The 2021 BMW M5 Looks Like a Sleeper And Packs a Solid Punch
Back in May 2020, BMW unveiled the mid-cycle facelift for its midsize sedan, the 5 Series. Just one month later, the German firm introduced the same update for the high-performance M5 model. The facelift adds a revised exterior, some new tech, and upholstery choices inside the cabin, but the drivetrain remains unchanged. Let’s find out more about it below.
Everything You Need to Know About The Facelifted 2021 BMW 5 Series
Are These Leaked Images of the 2021 BMW 5 Series Legitimate?
We’re back with another BMW-related leak. This time, the revised G30 BMW 5 Series has surfaced online in a set of pictures that look like the real deal.
Unlike the next-gen BMW 2 Series Coupé, the arrival of a facelifted 5 Series was previously documented by various spyshots, so it was only a matter of time before it broke cover, one way or the other.
2021 BMW M5
The BMW 5 Series is in line for a mid-cycle refresh and it won’t be long before it comes to full effect. What’s more, the revamp will also affect the M5 performance sedan, as our spy photographers have spotted a heavy-camo’ed facelifted BMW M5 mule out on the open road.
BMW is tight-lipped about the revised M5 (as it is about the 5 Series as a whole) but the test prototype displays a couple of interesting changes that touch on the front and rear light clusters and bumpers. There’s no word on power upgrades yet, but let’s take a better look at what the revamped M5 might have in store for us.
Update 2/21/20200: The 2021 BMW M5 was just spotted doing some cold-weather testing and it’s starting to come together nicely. Check out the new spy shots and what we’ve learned in our “Spy Shots” section below!
The 2020 BMW X1 Has Launched, but Don’t Worry About Rushing to Upgrade
The BMW X1, while classified as an SUV – or SAV – as BMW calls it, is really little more than a lifted hatchback. It’s even front-wheel biased from base to range-topping model. It’s currently in its second generation and, after 5 years on the market, it was time for BMW to freshen up the little SUV that could. Or maybe it couldn’t; we’re not sure yet. The point is that the X1 has been refreshed for the 2020 model year and, while there is a little bit of new scattered here and there, most of the design is about as fresh as you are after a hard workout and showering without soap – you might not stink anymore, but that “freshness” isn’t going to last long. So, what does the X1 offer for the 2020 model year? Let’s take a quick look.
2018 BMW 2 Series Coupe
A few years back, someone at BMW thought it would be fun to place the magical name game. Instead of the 1 Series being sold as a coupe, convertible, three-door, or five-door, BMW decided to take the coupe and convertible models and call them the 2 Series. It was a little confusing at first, but a lot of good came out of it. The 2 Series coupe is larger than the model it replaced and came complete with a four-cylinder that was more powerful and offered better fuel efficiency compared to the V-6 in the old 1 Series coupe. And, of course, don’t forget that we were also blessed with the gorgeous BMW M2. Come the 2018 model year, and the entire 2 Series lineup is due for an update. BMW’s PR talk would leave you to believe that we’re talking about a new generational model, but truth be told, the changes are quite thin for 2018. Exterior changes are limited to new lighting units, while the interior gets a mildly revised dash and updated iDrive infotainment system. As far as motivation goes, you’ll have your choice of three-, four-, and six-cylinder mills (depending on market) that deliver between 136 and 340 horsepower.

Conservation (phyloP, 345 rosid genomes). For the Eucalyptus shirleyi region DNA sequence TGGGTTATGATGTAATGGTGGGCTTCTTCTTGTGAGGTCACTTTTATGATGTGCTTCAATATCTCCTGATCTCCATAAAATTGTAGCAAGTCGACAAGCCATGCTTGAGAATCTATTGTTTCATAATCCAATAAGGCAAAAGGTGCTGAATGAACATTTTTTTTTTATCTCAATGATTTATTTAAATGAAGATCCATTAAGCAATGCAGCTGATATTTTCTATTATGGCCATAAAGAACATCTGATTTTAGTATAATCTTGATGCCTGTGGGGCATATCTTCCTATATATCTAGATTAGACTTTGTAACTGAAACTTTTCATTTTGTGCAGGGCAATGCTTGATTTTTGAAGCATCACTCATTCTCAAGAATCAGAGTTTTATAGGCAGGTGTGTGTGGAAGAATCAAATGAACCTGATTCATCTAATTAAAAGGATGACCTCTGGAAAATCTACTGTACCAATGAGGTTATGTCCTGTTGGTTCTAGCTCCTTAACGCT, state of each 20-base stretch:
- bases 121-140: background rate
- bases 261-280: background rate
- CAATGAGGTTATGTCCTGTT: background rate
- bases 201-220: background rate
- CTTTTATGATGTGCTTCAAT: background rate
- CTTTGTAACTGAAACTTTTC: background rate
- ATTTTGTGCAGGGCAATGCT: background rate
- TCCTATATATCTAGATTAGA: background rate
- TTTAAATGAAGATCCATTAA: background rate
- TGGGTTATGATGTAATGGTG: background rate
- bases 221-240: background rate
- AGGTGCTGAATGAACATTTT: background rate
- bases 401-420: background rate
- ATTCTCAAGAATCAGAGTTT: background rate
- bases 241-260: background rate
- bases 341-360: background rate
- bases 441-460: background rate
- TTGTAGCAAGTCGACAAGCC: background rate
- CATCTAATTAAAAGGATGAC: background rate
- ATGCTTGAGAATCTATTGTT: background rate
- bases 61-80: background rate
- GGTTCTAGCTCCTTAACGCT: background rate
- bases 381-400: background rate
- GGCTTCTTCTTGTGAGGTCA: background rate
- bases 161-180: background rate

Just to be clear, BMW says the 2018 2 Series is a new-gen model, but all evidence points to the contrary. Changes are minimal, and the 2 Series has really only been around since 2014, so it wouldn’t make sense for a new-gen model to be ushered in so quickly. With that said, let’s take a closer look at what the 2018 model will offer when it goes on sale in July of 2017.
Continue reading to learn more about the 2018 BMW 2 Series Coupe.
2017 BMW M240i M Performance Edition
The BMW M240i represents a lot of things to the 2 Series family. It’s not quite on the level of the M2, but it also offers better performance cues and styling upgrades over other variants of the 2 Series that fall below it in the pecking order. In other words, the M240i is the bridge that connects the 2 Series to the M2. It also happens to be well-endowed with new equipment that helps shape its identity as the M2’s baby brother.
So as we welcome the arrival of the refreshed BMW 2 Series, it comes as no surprise that a limited edition M240i M Performance Edition is following suit with plenty of its own tweaks that help, in BMW’s own words, “express the athletic appeal of the compact sports coupe even more.” We like how BMW phrased that to describe the limited-run M240i M Performance Edition. It’s basically saying that while there are already enough reasons to love the M240i for what it inherently is, there are still ways to make it even better. The special edition M240i does its part in filling those gaps. Only 750 units of the sports coupe will be built so expect the special edition model to sell out quickly once it hits the market this coming July.